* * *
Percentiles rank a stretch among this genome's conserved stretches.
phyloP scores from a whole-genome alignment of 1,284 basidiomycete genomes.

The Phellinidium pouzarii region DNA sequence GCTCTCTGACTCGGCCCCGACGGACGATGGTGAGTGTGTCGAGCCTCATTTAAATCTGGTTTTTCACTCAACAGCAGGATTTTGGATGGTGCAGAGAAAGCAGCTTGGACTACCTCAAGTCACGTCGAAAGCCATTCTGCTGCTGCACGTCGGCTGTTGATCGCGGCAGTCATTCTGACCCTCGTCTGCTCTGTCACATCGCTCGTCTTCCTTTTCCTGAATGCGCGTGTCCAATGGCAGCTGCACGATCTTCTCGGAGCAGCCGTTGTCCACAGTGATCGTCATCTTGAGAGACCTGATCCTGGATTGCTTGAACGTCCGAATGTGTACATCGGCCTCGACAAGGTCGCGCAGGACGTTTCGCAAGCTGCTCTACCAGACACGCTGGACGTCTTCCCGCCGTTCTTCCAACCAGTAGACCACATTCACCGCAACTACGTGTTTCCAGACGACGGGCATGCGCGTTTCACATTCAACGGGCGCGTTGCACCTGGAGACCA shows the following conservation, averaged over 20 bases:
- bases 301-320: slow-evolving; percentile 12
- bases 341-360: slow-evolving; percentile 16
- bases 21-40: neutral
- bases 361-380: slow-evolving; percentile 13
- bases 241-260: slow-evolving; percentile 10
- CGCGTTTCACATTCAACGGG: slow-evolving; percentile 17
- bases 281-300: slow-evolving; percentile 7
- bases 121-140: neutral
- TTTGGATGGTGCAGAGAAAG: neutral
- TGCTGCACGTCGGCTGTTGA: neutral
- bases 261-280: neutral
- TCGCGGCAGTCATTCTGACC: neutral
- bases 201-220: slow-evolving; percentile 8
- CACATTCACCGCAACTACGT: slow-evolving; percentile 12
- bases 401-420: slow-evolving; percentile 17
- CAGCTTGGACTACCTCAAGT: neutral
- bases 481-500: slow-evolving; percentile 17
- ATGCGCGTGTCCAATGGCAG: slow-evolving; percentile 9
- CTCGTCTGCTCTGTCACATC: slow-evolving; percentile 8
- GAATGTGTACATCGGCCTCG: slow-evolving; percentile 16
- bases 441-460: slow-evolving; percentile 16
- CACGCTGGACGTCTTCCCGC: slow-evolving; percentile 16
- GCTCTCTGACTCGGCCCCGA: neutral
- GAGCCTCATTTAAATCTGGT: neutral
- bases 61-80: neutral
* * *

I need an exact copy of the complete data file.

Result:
Percentiles rank a stretch among this genome's conserved stretches.
phyloP scores from a whole-genome alignment of 1,284 basidiomycete genomes.

The Phellinidium pouzarii region DNA sequence GCTCTCTGACTCGGCCCCGACGGACGATGGTGAGTGTGTCGAGCCTCATTTAAATCTGGTTTTTCACTCAACAGCAGGATTTTGGATGGTGCAGAGAAAGCAGCTTGGACTACCTCAAGTCACGTCGAAAGCCATTCTGCTGCTGCACGTCGGCTGTTGATCGCGGCAGTCATTCTGACCCTCGTCTGCTCTGTCACATCGCTCGTCTTCCTTTTCCTGAATGCGCGTGTCCAATGGCAGCTGCACGATCTTCTCGGAGCAGCCGTTGTCCACAGTGATCGTCATCTTGAGAGACCTGATCCTGGATTGCTTGAACGTCCGAATGTGTACATCGGCCTCGACAAGGTCGCGCAGGACGTTTCGCAAGCTGCTCTACCAGACACGCTGGACGTCTTCCCGCCGTTCTTCCAACCAGTAGACCACATTCACCGCAACTACGTGTTTCCAGACGACGGGCATGCGCGTTTCACATTCAACGGGCGCGTTGCACCTGGAGACCA shows the following conservation, averaged over 20 bases:
- bases 301-320: slow-evolving; percentile 12
- bases 341-360: slow-evolving; percentile 16
- bases 21-40: neutral
- bases 361-380: slow-evolving; percentile 13
- bases 241-260: slow-evolving; percentile 10
- CGCGTTTCACATTCAACGGG: slow-evolving; percentile 17
- bases 281-300: slow-evolving; percentile 7
- bases 121-140: neutral
- TTTGGATGGTGCAGAGAAAG: neutral
- TGCTGCACGTCGGCTGTTGA: neutral
- bases 261-280: neutral
- TCGCGGCAGTCATTCTGACC: neutral
- bases 201-220: slow-evolving; percentile 8
- CACATTCACCGCAACTACGT: slow-evolving; percentile 12
- bases 401-420: slow-evolving; percentile 17
- CAGCTTGGACTACCTCAAGT: neutral
- bases 481-500: slow-evolving; percentile 17
- ATGCGCGTGTCCAATGGCAG: slow-evolving; percentile 9
- CTCGTCTGCTCTGTCACATC: slow-evolving; percentile 8
- GAATGTGTACATCGGCCTCG: slow-evolving; percentile 16
- bases 441-460: slow-evolving; percentile 16
- CACGCTGGACGTCTTCCCGC: slow-evolving; percentile 16
- GCTCTCTGACTCGGCCCCGA: neutral
- GAGCCTCATTTAAATCTGGT: neutral
- bases 61-80: neutral